WILL HE NEVER LEARN?   Just getting around to Paul Krugman's Monday column. Seems he's quoting people saying things they never said (again). Power Line has him dead to rights -- I can't improve on this one. And the EU Rota blog catches Krugman in a little arithmetic misunderstanding -- something about percentages.

Posted by Donald L. Luskin at 1:02 AM | link  


Tuesday, August 16, 2005

WHAT MORE CAN WE SAY?   Could you ask for a single sentence that better captures the quintessence of what's wrong with government trying to spend and invest our money for us? Leading off a story from American City Business Journals, the first half of the sentence:
Members of Congress want to establish a new government-backed venture capital program...
And now the second half:
...to replace one that's being phased out because of sizable losses.
Thanks to reader David Duval for the link.

Posted by Donald L. Luskin at 10:08 AM | link  

END OF AN ERA?   Brendan Miniter says in the Wall Street Journal today that the era of big tax cuts may be over:
...the national tax-reform movement--kicked off by California's Proposition 13 in 1978, which froze property taxes, and propelled forward by Ronald Reagan winning the White House in 1980 with promises to roll back big government by rolling back taxes--now appears to be running out of steam. The reason is that the Laffer Curve applies to politics too. There's a point at which further tax cuts won't spur any more economic growth, and there's also a point after which they won't win any more elections.
Miniter never says why, unfortunately. But for me, if the big tax cuts are over, let's go for small ones.

Posted by Donald L. Luskin at 8:09 AM | link  


Sunday, August 14, 2005

BUT THINK OF ALL THE TIME THEY SPEND WITH THEIR FAMILIES   Reader Art Patten looks sadly to Cuba:
Cuban cigars were considered to be the very best in the world by virtually all cigar smokers. Pungent and full-bodied without excess strength, the smoke of a Cuban led to rapturous descriptions in prose and verse. Slowly though, more and more is heard that the fabled Cuban cigar is no more; the land is not fertilized properly; the master cigar rollers are gone; there is no quality control; and so on...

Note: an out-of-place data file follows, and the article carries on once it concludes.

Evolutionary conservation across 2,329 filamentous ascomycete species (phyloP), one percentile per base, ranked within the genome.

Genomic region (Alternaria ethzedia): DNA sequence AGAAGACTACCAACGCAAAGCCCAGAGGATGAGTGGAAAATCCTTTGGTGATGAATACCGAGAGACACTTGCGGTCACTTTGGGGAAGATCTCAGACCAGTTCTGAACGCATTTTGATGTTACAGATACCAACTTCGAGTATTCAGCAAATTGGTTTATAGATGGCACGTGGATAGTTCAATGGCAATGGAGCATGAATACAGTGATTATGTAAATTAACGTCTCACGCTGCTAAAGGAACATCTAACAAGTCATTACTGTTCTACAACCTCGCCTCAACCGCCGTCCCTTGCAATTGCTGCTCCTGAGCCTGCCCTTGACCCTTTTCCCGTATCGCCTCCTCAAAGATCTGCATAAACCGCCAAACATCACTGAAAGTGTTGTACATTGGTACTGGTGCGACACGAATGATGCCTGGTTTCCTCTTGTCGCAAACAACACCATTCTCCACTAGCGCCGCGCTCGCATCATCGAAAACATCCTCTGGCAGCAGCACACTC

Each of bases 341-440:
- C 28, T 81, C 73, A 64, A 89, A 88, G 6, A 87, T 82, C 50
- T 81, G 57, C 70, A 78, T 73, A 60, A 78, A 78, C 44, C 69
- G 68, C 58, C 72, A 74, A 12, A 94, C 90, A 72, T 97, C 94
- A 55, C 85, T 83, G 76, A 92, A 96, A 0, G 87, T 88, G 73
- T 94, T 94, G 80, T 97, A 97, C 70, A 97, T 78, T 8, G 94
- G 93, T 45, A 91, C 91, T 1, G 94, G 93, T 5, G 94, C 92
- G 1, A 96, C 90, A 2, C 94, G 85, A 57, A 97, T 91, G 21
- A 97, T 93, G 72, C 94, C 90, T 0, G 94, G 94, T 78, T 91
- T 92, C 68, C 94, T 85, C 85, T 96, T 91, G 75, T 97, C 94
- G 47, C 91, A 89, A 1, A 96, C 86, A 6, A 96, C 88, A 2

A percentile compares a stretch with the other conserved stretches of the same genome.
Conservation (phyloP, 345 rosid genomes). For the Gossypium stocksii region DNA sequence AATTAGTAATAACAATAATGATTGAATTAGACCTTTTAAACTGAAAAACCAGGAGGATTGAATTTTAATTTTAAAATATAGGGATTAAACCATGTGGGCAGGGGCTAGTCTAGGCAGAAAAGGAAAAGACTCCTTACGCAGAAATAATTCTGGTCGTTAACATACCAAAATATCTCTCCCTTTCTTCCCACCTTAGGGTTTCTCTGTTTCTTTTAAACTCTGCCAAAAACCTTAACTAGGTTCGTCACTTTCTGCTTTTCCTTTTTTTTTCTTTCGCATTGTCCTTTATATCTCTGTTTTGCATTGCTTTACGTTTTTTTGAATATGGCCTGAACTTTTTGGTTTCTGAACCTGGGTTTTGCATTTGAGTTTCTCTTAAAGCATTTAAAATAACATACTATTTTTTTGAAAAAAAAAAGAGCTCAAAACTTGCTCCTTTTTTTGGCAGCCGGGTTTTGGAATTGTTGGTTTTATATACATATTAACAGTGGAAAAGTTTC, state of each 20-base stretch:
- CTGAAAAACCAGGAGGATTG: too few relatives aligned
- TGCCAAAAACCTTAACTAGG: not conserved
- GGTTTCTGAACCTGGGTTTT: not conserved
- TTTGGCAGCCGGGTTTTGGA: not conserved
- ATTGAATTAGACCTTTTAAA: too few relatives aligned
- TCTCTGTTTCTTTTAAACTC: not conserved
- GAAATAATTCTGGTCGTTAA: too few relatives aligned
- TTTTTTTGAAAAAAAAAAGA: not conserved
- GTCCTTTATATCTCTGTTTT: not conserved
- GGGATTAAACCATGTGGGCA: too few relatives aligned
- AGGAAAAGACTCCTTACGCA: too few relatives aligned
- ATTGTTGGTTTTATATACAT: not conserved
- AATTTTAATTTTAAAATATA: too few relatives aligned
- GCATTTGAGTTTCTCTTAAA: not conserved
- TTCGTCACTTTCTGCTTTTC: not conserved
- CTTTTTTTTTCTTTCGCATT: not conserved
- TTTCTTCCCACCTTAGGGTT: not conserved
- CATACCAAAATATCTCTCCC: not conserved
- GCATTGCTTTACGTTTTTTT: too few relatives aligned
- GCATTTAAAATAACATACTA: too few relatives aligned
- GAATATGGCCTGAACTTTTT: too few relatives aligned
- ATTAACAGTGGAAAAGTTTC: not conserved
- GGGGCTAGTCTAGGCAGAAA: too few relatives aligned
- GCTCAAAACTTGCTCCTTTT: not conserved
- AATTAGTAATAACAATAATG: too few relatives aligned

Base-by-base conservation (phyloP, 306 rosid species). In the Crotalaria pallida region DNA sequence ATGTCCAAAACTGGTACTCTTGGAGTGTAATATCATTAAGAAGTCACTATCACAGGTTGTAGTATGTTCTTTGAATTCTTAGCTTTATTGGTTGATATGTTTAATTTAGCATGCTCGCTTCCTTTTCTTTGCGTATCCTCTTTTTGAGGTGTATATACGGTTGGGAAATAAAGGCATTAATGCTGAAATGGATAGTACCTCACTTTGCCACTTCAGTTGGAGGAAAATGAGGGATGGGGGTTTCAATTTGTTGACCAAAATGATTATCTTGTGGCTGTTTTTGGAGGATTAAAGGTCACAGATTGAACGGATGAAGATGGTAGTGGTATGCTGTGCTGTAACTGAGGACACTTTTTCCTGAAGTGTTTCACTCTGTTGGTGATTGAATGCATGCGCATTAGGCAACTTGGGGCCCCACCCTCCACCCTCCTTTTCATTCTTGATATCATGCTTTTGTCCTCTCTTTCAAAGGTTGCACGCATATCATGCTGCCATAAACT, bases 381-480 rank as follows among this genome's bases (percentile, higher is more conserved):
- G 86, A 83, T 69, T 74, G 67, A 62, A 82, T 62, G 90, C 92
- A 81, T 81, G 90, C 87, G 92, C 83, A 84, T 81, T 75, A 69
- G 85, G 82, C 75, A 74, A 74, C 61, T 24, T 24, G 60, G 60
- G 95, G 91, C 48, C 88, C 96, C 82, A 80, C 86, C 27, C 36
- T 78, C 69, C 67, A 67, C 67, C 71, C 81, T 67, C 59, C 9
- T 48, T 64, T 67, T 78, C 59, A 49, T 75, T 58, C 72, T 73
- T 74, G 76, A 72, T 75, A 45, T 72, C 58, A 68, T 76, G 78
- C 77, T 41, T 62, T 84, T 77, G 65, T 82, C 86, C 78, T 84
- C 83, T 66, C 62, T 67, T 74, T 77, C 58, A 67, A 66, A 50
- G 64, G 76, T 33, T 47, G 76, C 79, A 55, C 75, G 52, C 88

Posted by Donald L. Luskin at 1:09 PM | link  

FIAT MONEY, FIAT THINKING   Here's a very thought-provoking paper by professor Lawrence White on the large role of the Fed in sponsoring research into monetary economics.
The Fed (the Board of Governors plus the twelve regional Reserve Banks) employed about 495 full-time staff economists in 2002. That year it engaged more than 120 leading academic economists as consultants and visiting scholars, and conducted some 30 conferences that brought 300-plus academics to the podium alongside its own staff economists. It published more than 230 articles in its own research periodicals. Judging by the abstracts compiled by the December 2002 issue of the e-JEL, some 74 percent of the articles on monetary policy published by US-based economists in US-edited journals appear in Fed-published journals or are co-authored by Fed staff economists.
Thus the Fed enjoys not just a statutory monopoly on the creation of money, but also monopolizes the research into the theory of money and monetary policy. Presumably a similar probe into the role of the FTC and the Justice Department in sponsoring research into antitrust would show the same thing -- in that case, a monopoly on research into monopolies. Some version of it no doubt exists in every regulatory domain. Now this is the conspiracy to keep you poor and stupid!

Update... our antitrust guru Skip Oliva chimes in:

You are correct in presuming that the FTC and DOJ sponsor antitrust research. The FTC's Office of Policy Planning and Bureau of Economics perform that agency's research, with its counterpart at the Antitrust Division being the Deputy Asst. Attorney General for Economic Analysis. Most of these groups' work is dedicated to justifying existing enforcement policies. I don't think they are as intertwined with outside research as the Fed is, because the agencies have more restricted budgets and they aren't quasi-private entities like the Fed.

If there is a structural flaw with antitrust research, it's the dominant role played by the ABA's Antitrust Section, which obviously has a self-interest in maintaining strong antitrust enforcement (even when it works against the clients of individual bar members.) There is also a group called the American Antitrust Institute, which was founded by a number of pro-antitrust academics and practitioners in the wake of the Microsoft case. AAI routinely takes public "grants" to promote antitrust. Just recently they were given money from a California antitrust "settlement" to produce a video promoting the wonders of antitrust to school children.


Posted by Donald L. Luskin at 8:06 AM | link